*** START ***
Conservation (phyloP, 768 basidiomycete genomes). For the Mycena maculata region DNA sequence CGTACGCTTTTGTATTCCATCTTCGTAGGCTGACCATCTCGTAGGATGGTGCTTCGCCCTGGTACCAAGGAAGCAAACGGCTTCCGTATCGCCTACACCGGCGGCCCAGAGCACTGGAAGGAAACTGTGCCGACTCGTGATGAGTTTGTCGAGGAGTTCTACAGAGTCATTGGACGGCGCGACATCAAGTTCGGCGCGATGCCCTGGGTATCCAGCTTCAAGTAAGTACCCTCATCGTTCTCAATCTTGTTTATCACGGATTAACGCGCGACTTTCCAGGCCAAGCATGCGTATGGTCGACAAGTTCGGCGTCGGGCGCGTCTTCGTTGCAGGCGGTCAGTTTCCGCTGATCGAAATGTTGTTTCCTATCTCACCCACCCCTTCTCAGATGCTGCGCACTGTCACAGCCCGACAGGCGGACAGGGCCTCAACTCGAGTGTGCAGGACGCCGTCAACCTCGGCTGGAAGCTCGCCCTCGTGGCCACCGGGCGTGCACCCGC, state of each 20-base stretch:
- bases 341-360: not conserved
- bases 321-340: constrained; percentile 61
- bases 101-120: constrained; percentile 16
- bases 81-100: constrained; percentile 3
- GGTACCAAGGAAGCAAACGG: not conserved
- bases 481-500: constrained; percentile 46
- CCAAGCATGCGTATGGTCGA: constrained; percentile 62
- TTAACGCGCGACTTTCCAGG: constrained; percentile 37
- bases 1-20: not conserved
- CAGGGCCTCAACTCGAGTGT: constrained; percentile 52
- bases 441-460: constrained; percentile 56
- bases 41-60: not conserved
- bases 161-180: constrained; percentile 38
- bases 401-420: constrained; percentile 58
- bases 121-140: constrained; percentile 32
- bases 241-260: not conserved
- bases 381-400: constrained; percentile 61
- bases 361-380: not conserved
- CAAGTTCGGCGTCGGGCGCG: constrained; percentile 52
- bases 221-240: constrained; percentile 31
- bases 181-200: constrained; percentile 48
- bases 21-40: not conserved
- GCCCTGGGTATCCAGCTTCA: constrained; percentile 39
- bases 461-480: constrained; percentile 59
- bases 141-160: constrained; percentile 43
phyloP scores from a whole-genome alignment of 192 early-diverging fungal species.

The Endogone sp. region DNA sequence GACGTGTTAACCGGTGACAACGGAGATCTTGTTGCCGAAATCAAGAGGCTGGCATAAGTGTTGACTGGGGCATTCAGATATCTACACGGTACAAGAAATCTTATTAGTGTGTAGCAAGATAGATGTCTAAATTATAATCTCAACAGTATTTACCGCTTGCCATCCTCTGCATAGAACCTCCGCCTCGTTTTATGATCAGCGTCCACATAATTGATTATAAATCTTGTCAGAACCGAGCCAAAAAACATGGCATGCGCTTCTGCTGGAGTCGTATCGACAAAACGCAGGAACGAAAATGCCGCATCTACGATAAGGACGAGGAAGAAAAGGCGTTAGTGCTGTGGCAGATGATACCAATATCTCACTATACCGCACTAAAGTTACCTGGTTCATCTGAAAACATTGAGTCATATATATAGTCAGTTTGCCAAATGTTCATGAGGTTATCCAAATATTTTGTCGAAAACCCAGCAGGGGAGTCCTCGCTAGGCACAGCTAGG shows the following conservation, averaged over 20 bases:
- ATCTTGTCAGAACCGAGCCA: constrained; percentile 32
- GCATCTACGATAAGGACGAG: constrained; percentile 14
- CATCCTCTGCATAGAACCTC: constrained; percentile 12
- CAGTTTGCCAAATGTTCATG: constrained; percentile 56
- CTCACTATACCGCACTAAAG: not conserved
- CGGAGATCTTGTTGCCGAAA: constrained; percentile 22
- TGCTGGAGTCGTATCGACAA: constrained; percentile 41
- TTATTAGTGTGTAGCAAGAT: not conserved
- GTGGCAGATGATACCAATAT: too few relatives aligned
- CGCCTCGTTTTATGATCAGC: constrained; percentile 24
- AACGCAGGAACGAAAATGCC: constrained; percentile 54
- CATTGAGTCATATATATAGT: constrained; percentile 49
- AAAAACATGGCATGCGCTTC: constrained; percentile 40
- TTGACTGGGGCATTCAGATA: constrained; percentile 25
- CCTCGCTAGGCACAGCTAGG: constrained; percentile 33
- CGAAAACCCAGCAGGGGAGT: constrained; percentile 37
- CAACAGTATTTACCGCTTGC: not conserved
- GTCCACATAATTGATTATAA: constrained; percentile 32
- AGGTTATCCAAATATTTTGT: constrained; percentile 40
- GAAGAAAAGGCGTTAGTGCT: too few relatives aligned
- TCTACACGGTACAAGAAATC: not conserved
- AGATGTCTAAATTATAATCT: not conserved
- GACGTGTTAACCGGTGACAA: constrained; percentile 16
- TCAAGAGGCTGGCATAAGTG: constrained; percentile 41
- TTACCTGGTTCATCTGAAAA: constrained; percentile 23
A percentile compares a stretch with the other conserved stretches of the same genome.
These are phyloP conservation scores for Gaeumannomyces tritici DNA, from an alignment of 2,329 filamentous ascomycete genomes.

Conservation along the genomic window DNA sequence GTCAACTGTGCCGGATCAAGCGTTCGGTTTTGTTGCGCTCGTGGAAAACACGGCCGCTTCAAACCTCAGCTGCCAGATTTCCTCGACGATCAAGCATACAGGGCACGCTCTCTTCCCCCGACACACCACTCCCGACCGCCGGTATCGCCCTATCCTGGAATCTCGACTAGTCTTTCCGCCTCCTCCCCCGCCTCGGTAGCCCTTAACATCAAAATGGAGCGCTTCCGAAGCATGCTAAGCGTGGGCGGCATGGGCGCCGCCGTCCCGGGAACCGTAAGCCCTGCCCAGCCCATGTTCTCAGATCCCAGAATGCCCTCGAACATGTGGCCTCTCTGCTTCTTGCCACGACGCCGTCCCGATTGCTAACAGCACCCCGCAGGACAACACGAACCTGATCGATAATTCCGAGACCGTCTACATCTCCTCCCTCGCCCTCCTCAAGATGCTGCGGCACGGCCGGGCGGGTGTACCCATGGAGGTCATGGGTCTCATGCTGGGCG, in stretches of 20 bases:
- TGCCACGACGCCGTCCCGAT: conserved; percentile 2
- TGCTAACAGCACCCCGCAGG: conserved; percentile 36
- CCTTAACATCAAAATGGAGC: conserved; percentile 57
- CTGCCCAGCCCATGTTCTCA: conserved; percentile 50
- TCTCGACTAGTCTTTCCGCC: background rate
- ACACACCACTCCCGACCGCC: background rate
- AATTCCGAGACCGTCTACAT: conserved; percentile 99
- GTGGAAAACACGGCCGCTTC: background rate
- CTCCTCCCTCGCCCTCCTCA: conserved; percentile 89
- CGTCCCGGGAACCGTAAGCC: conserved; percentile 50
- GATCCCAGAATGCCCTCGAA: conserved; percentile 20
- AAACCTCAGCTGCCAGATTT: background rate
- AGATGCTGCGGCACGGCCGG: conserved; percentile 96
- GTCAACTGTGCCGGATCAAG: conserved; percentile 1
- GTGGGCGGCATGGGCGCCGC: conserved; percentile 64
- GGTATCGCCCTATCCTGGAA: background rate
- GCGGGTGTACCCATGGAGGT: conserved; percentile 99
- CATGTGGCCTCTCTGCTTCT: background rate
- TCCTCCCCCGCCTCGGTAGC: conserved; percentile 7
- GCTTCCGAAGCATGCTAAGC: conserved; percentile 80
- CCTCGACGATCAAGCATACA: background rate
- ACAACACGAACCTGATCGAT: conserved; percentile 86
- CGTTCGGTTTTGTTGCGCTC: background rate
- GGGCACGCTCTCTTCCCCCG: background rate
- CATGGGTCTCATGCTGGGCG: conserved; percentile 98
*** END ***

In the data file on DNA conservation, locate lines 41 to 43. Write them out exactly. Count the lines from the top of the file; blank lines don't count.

- AAAAACATGGCATGCGCTTC: constrained; percentile 40
- TTGACTGGGGCATTCAGATA: constrained; percentile 25
- CCTCGCTAGGCACAGCTAGG: constrained; percentile 33